My previous blog was meant to cushion the blow. I have a way of rehearsing bad news turning it into old news when it arrives. It could have been worse. At least the lunatics are not running the asylum …………in every state or every chamber. The defeat of two thirds of the Palinoids has to count as a small accomplishment.
Now that the American voting public has once again delivered a near-fatal blow to itself one might ask the coroner what was the cause of near-death. Forensically speaking, what accounts for the self-inflicted wound? Small turnout from Progressives? Disinterested, low-information Independents? Angry white males? Aroused Tea-bertarians? Tons of corporate money? Poor communication from the White House? The economy, stupid? All of the above, I suspect.
If I watched CSI I might milk that metaphor further but I’ve never sat through a program. Maybe the more relevant question is what we are going to do now. Voltaire famously said to tend our own garden. Friend, Mel, wrote immediately that he was watching over his tomato plant. I’ve been partial to orchids myself. I keep listening to their wagging tongues for a message from beyond. Then there is the basketball season or winter trades in baseball and the crop of year-end movies to keep us distracted for a few months.
Voltaire’s advice came in Candide written in mid 18th century Geneva where he was exiled. It has layers of meaning. The operative word seems to have been, tend or cultivate rather than, one’s own. Tend is what he did. He was tireless in protesting the abuses of the Church and the monarchy. Twice he was imprisoned in the Bastille for leading the charge against the inquisition and barbaric torture practiced at that time.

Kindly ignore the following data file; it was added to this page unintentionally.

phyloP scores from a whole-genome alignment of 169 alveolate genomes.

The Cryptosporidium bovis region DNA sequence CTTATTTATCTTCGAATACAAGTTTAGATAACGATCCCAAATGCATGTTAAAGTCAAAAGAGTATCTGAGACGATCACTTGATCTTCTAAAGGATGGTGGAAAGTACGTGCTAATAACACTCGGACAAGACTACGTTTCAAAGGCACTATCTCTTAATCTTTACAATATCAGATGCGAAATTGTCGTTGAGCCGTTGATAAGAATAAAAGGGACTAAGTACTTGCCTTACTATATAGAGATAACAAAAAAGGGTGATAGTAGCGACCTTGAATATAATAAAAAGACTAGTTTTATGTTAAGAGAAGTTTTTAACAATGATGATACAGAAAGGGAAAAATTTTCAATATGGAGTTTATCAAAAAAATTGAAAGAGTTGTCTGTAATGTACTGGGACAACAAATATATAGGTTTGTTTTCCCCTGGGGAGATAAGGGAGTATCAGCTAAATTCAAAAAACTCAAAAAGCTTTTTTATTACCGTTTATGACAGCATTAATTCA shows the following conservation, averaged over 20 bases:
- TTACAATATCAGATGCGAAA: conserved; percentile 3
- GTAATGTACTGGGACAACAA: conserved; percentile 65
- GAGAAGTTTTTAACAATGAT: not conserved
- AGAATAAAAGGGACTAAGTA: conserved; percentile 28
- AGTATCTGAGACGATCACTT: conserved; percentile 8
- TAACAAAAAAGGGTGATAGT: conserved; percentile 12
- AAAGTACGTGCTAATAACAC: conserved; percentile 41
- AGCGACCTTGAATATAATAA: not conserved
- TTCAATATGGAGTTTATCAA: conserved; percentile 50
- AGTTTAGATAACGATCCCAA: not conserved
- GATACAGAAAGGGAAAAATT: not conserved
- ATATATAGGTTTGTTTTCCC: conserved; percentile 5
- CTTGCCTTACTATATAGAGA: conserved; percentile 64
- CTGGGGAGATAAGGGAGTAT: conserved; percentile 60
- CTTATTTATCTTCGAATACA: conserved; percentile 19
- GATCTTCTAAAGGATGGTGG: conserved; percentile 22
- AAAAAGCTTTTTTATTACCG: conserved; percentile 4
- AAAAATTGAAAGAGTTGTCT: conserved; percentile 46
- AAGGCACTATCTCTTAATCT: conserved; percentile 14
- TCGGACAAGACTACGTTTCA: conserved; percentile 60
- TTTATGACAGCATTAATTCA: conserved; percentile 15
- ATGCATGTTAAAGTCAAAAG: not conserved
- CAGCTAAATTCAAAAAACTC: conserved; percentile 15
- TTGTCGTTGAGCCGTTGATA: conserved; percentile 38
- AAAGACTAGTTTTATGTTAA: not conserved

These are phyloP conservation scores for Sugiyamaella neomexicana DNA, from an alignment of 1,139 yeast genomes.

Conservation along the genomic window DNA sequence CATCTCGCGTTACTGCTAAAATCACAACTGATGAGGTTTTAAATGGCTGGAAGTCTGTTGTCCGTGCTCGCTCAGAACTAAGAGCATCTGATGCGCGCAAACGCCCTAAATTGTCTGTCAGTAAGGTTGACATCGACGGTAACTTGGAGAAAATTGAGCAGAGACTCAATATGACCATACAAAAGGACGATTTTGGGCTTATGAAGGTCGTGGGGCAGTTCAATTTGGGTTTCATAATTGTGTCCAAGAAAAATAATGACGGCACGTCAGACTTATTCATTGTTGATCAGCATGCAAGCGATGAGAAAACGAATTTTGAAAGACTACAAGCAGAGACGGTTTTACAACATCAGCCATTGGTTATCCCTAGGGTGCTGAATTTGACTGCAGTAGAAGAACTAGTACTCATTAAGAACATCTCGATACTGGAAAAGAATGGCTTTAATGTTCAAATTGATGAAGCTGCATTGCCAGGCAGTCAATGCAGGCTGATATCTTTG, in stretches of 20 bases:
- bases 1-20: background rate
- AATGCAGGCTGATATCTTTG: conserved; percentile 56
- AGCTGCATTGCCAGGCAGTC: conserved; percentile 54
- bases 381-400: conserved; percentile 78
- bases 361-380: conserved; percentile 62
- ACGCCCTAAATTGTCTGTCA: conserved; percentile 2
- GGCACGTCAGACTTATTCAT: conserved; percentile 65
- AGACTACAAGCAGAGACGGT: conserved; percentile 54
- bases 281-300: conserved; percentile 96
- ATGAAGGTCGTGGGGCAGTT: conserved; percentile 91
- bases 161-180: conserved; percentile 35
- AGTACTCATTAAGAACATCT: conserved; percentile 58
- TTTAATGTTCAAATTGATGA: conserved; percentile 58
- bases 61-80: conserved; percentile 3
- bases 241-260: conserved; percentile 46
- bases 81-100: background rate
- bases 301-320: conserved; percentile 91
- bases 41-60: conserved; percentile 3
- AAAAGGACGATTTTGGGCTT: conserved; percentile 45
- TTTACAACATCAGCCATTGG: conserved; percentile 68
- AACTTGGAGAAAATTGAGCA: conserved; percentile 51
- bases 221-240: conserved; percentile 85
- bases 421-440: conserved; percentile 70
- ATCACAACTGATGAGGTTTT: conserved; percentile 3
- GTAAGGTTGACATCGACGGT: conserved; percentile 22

Some interpreted the word, garden, to mean, field, which gives it a broader reference. However Adam Gopnik rejects that translation. He argues that the reference is to a garden, the place we build by love and generosity, not that ground we must toil in. In this way it is an expression of Enlightenment thought based upon personal responsibility.
In fact Voltaire employed two master gardeners, twenty workmen and twelve servants to tend his garden while he watched. The other essential to a garden is the presence of a gate. He kept out those pests, human and otherwise, with corrupting influences. His proclamation also suggests that we look inward and stop finger pointing.
It all boils down to staying engaged but not despairing. Live globally and act locally is the slogan of the World Health Organization. In fact we do live, for the most part, in the momentary micro while not losing awareness of our place in the macro. Acting locally suggests living out our principles, backing away from reckless consumerism, buying locally grown produce and living our days congruent with what we profess, in ways we interact with each other.
Obama needs to feel his constituency has his back. We can not allow the Reptilians to own the narrative and suck the oxygen out of our garden. The carnival (as in carnivorous) of election politics will soon be upon us again. Let's hope we don't wilt from the smoky air and acrid rhetoric we are about to inhale.